For the past year, Australian and international doctors have been engaged in an intensive 18-month project to develop the specialty of emergency medicine in Myanmar. This program was initiated at the request of the Ministry of Health and senior Burmese doctors.  It is designed to finish just ahead of the South East Asian Games in December 2013, an event that Myanmar will host. ISTIH is sponsoring a number of these doctors and is proud to support this initiative.

There are three phases proposed for the development of the specialty of emergency medicine in Myanmar, two of which are already underway. The first phase involves the training of an initial core group of local Myanmar clinicians in the specialty of emergency medicine. This inaugural group of 18 (the ‘M18’) is comprised of practicing clinicians already specialised in other areas of medicine. On satisfactory completion of the 18-month program they will become the first to receive the specially developed Diploma of Emergency Medicine (DipEM) qualification.  The program is guided by fellows of the Australasian College for Emergency Medicine (FACEM) resident in Myanmar, and includes a series of short courses.

The first such course, the Myanmar Emergency Medicine Introductory Course (MEMIC) was presented in June 2012. So far Australian and international specialists have delivered a number of courses including Early Management of Severe Trauma Course (EMST/ATLS), the Emergency Life Support (ELS) course, the Major Incident Medical Management & Support (MIMMS) course and the ‘Teaching on the Run’ course.  The last is a UWA-developed course presented by a team led by Dr Chris Kruk, an emergency physician and Director of Clinical Training at Fremantle Hospital.

Additional short courses in advanced paediatric life support, trauma care and toxicology are scheduled over the coming months. In April 2013 the M18 visited Hong Kong at the invitation of Dr James Kong, a locally based clinician engaged in the Myanmar emergency medicine development initiative, where they undertook intensive training in advanced cardiac life support under the tutelage of Dr Kong’s multinational team.

In line with the ‘train the trainer’ model, it is envisaged that the M18 will become the first generation of emergency medicine leaders in Myanmar who will pass on their DipEM skills to the next generation, who will then impart their training to future doctors, and so on, as part of a continuing chain of impact. Clinical teaching in the DipEM program is scheduled to finish in October 2013, allowing enough time for the graduates to contribute to preparations for the South East Asia Games in December.

Associate Professor Chris Curry, a Fremantle Hospital-based emergency physician and member of ISTIH’s Medical Advisory Committee, is the first Australian to have spent an extended period of time in Myanmar assisting with development of the DipEM program and teaching the M18. Prof Curry has made four visits to Myanmar in the past year since initial contact with staff at the University of Medicine 1, Yangon in February 2012. After playing a leading role in delivering the initial June 2012 MEMIC course, Prof Curry spent 7 weeks during December 2012-January 2013 serving as the first international emergency physician acting as ‘on the ground’ coordinator in Myanmar.  Most of his time was spent in Yangon teaching the ten Yangon trainees and four of the M18 on secondment from Mandalay.  He visited four trainees in the capital Nay Pyi Taw twice, and they in turn visited Yangon.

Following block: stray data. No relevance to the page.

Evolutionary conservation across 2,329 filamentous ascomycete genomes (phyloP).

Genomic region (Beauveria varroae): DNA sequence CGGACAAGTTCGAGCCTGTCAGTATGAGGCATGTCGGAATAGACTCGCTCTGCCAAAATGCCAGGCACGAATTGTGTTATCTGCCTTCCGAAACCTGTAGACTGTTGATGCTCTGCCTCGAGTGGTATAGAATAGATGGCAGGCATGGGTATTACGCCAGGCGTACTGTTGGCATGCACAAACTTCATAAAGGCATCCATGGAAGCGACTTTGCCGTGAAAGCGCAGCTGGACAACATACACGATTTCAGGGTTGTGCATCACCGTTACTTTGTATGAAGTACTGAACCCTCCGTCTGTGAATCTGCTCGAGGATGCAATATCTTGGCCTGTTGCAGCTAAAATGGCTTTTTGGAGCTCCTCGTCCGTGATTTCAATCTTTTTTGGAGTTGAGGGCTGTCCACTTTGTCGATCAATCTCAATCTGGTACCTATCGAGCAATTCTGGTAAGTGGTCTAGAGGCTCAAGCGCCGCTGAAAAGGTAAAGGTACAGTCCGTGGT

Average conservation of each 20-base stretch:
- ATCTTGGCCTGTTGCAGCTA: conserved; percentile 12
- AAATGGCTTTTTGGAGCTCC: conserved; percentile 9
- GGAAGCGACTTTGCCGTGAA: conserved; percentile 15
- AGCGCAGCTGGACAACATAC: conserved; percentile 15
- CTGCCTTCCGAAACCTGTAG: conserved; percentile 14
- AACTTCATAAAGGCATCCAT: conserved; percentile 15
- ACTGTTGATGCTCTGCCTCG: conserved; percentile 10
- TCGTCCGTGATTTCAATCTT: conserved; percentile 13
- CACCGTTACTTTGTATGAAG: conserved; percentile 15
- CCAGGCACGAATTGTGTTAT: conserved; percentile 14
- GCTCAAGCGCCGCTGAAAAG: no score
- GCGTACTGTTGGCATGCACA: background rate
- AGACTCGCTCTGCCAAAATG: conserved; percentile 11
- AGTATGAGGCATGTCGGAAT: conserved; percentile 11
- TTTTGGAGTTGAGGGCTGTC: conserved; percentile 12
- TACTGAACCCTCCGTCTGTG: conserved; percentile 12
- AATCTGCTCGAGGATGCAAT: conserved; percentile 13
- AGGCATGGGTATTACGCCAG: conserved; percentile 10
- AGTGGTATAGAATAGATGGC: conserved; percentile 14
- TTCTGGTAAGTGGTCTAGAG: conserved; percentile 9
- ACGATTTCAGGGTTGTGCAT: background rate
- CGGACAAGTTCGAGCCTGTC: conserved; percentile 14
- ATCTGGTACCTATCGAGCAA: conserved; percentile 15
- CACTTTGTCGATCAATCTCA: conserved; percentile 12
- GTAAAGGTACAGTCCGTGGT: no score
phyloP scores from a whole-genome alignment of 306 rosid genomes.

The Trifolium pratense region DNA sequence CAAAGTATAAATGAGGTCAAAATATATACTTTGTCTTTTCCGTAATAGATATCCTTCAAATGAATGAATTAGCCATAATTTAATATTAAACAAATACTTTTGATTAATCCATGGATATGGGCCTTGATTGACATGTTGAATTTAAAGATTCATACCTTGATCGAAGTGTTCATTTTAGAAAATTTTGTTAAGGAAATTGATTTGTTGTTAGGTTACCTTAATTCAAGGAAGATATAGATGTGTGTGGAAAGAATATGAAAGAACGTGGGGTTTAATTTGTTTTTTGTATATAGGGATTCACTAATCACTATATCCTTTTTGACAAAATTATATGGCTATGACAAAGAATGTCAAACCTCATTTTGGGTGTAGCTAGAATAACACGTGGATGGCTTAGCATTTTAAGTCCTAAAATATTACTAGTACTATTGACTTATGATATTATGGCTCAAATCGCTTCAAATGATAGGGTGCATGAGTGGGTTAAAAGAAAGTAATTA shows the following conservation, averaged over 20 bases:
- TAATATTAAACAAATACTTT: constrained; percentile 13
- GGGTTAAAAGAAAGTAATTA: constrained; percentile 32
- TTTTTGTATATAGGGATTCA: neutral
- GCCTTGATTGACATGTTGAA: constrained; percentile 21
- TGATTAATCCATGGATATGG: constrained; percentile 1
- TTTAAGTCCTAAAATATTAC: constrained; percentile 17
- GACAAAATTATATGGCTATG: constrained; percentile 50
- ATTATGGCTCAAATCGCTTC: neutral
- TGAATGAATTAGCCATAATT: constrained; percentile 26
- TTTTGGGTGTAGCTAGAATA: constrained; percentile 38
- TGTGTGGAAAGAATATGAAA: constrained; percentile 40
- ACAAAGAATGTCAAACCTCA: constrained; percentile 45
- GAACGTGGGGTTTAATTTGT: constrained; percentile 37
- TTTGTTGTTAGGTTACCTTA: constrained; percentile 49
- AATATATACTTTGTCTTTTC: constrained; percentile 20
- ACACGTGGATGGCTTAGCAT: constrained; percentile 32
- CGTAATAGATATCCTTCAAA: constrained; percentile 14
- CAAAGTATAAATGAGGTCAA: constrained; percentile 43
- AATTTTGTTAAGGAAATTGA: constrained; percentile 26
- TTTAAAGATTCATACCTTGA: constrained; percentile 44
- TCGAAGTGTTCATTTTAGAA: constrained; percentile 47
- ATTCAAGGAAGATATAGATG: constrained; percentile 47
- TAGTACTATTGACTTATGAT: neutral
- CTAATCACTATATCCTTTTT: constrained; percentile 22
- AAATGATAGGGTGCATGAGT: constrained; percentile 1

Another critical part of Prof Curry’s work in Myanmar involved facilitating support for further training in pre-hospital emergency services, in particular for the training of ambulance crews. This is currently a government priority as there is no ambulance service in Myanmar. Australian Volunteers International (AVI) has agreed to sponsor two emergency physicians and three ambulance trainers in aid of this. Such training is an important component of Phase three of the overall emergency medicine development program, which will build up infrastructure and capacity to deliver appropriate pre-hospital care. This phase is vital to support the delivery of in-hospital emergency medicine and is running concurrently with Phase one. It encompasses the training of ambulance crews, nurses, and junior doctors.

Dr Michael Augello followed Prof Curry as lead coordinator ‘on the ground’ in Myanmar, and will be succeeded in May by Dr Georgina Phillips, a Melbourne-based emergency physician. Both doctors were involved in the MEMIC course with Prof Curry. Dr Antony Chenhall will succeed Dr Phillips, ensuring the role will be filled until the end of Phase one and the conclusion of clinical skills training for the first cohort of DipEM candidates in October 2013. Prof Curry reports that the M18 are on target and making pleasing progress, with a number of potential future leaders for Myanmar’s nascent emergency medicine specialty among them.

ISTIH will continue to provide support to the international clinicians engaged in the development of emergency medicine in Myanmar, and will sponsor the upcoming Toxicology short course in September 2013.